The method is basically the same one Disney's "Ink and Paint" girls would use to create the image in the first place, except rather than starting with line art, we use a digital image - although if you have uncolored line art, you could use it also and try to paint by the numbers.
The best way to explain this is to do a step by step demonstration.
I use Macs in nearly everything I do that involves images. My desktop system is an older 17" iMac. My favorite image editing software is Pixelmator, which is available on the AppStore.
Let's pick a badly deteriorated image to use. I found this one by searching for "Donald Gets Drafted" on the web. BTW - Auction galleries often have very high quality images on their web sites before and after the auction. It's best to use larger images, if you can find them.
|Tired, old, crazed, Donald|
This is important because we want to blend out the jagged edges and be able to precisely remove the blemishes in the images. At 600 dpi we're at twice the resolution of a laser printer and 9 times the resolution of most computer screens, and twice the resolution of a Retina display. At that level of detail a lot of the jaggedness bends out, particularly when printing.
If we zoom in on the image the colors are much less chunky and pixilated.
Next, we pick an area to restore. With animation cells the colors are typically even and consistent - the subtle tonal and hue blending, which gives images a fully formed 3D look, wasn't used until Disney made the move to CGI.
Let's pick an easy area to start with. Donald's hands have well formed outlines and areas of good color to pick from.
|Magic Wand Tool|
The Eyedropper Tool lets you pick the color of individual pixels and apply it to any of the painting tools. In this case we're going to grab a color off one of Donald's gloves that we think looks fairly true to the original. I grabbed the one with an RGB value of 205 194 166, as seen in the text of the circular target window.
Use the Paintbrush tool to fill the area inside the dashed lines with the color you just grabbed with the Eyedropper Tool. (You can resize the brush if you want to.)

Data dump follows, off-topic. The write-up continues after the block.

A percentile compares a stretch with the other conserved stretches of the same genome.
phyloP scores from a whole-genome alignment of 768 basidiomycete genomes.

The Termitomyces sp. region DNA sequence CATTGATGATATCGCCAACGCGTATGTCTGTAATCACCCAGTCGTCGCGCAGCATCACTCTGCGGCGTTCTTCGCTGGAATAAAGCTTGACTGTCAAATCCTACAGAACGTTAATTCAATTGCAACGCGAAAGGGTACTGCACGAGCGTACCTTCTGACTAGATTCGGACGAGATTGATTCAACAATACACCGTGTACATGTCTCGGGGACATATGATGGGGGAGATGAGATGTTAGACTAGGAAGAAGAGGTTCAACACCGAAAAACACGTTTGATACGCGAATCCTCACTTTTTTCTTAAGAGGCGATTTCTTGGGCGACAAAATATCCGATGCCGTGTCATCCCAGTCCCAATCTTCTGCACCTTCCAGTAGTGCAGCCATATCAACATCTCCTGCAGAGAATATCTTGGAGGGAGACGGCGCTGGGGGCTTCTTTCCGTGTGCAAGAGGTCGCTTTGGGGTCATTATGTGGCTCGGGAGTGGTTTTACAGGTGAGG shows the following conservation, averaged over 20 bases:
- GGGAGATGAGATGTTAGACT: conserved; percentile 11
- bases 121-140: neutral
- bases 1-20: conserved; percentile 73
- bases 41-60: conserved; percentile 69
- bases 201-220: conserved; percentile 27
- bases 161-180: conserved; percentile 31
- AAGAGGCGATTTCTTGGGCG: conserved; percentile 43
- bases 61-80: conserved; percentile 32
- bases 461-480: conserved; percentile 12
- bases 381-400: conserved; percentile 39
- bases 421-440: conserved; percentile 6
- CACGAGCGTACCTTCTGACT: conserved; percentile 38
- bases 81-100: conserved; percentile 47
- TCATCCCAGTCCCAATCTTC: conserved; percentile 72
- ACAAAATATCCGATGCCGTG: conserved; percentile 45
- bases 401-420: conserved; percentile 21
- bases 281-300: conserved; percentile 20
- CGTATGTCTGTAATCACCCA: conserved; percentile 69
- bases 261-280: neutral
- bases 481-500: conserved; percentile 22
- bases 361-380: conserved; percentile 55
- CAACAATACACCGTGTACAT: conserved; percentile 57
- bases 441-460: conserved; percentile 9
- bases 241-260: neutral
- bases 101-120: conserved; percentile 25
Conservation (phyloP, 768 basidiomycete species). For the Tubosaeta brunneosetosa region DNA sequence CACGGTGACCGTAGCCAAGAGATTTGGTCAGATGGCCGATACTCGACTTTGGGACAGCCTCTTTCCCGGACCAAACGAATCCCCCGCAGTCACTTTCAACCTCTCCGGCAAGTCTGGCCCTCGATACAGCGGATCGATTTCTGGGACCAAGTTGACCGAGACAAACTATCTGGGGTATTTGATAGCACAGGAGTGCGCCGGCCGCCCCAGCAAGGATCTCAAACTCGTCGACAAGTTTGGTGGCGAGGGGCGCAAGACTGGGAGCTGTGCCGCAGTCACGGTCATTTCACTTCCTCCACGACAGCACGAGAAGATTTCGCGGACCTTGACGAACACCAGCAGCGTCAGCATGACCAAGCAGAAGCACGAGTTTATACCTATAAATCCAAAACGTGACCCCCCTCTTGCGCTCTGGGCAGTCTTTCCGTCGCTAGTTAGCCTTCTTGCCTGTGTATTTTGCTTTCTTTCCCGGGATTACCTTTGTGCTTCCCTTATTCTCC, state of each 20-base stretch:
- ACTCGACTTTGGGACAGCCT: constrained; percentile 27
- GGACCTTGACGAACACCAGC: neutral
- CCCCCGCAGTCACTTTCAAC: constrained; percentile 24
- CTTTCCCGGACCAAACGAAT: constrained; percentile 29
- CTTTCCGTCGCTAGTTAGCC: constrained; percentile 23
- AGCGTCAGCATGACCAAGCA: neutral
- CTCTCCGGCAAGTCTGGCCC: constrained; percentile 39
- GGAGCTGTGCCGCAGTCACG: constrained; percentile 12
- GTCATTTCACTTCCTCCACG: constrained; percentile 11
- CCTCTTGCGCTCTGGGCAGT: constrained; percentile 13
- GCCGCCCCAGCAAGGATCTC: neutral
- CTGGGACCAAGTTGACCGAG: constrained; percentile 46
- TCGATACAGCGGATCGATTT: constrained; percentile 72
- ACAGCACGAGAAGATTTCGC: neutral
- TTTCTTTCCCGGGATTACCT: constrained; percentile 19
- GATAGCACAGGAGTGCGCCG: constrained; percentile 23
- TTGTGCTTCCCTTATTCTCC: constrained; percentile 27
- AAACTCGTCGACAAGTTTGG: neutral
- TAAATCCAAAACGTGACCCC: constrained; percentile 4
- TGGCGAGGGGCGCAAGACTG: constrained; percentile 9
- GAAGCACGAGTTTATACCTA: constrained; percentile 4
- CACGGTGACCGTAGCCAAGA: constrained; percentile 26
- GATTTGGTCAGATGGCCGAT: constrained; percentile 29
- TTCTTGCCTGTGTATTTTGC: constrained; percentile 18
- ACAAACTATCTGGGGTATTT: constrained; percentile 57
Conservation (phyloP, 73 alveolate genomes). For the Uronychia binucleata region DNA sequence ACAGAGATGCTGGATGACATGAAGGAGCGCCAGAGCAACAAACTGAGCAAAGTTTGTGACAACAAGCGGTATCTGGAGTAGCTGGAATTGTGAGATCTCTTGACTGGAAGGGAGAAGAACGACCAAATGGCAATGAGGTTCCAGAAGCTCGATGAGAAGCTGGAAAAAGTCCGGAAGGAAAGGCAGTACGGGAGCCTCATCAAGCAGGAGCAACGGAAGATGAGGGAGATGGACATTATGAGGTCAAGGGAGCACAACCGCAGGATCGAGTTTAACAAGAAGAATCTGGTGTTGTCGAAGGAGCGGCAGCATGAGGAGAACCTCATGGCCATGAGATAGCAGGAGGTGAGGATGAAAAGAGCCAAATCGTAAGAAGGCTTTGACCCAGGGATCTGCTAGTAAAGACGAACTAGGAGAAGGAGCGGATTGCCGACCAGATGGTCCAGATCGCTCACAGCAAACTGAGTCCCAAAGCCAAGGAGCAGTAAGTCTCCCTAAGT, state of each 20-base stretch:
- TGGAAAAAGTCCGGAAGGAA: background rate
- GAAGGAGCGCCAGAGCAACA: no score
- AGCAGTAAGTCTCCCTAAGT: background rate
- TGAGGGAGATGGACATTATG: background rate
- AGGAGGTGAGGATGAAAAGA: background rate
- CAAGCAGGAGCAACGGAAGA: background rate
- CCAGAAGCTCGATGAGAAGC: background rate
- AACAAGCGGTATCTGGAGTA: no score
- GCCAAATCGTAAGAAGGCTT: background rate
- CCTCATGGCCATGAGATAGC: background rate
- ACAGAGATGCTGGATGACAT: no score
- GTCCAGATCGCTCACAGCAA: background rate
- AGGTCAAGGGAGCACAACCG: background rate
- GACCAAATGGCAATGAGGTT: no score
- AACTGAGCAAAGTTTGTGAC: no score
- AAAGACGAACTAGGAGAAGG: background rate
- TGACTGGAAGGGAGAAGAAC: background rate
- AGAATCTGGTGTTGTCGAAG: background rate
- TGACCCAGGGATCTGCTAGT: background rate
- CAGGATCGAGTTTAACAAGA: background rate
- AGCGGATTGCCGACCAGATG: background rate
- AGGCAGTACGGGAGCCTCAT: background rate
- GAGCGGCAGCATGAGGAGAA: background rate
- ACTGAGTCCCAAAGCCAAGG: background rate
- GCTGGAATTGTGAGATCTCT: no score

The next step is to clean up the darker areas the Magic Wand Tool missed.
Select Deselect All from the Edit Menu and use the Paintbrush Tool to clean up any other areas.
Now Donald's left glove is full of fresh color.
Keep going... Fill in all the other areas which would have been the same color; Donald's body and face.
Next we clean up his tunic, hat and gun.
Select an area to restore, grab a color that looks the least "dirty", fill in the area, touch up the smaller blemishes. In every case the process is the same; pick an area to fix, pick a color to use, size the paintbrush and fill in the color. You can also use the Smudge Tool, but it's more difficult because it mixes the colors.
Eventually we get here...
Here's where we started, for comparison.
Obviously this sort of thing is subject to personal taste and interpretation regarding colors. It typically takes me one to three hours to get an 8 x 10 image cleaned up. The great thing about animation cells is that there weren't millions of colors used. Disney simply didn't have time for that. With thousands of cells to create daily, the process had to be fast.
You've just become a Digital Restorationist!
Next time, I'll show you how modern inkjet technology levels the playing field in medium format printing and opens the way for you to have your own restored attraction poster collection!
By the way, there is a great article in Vanity Fair on the Ink and Paint Girls called Coloring the Kingdom.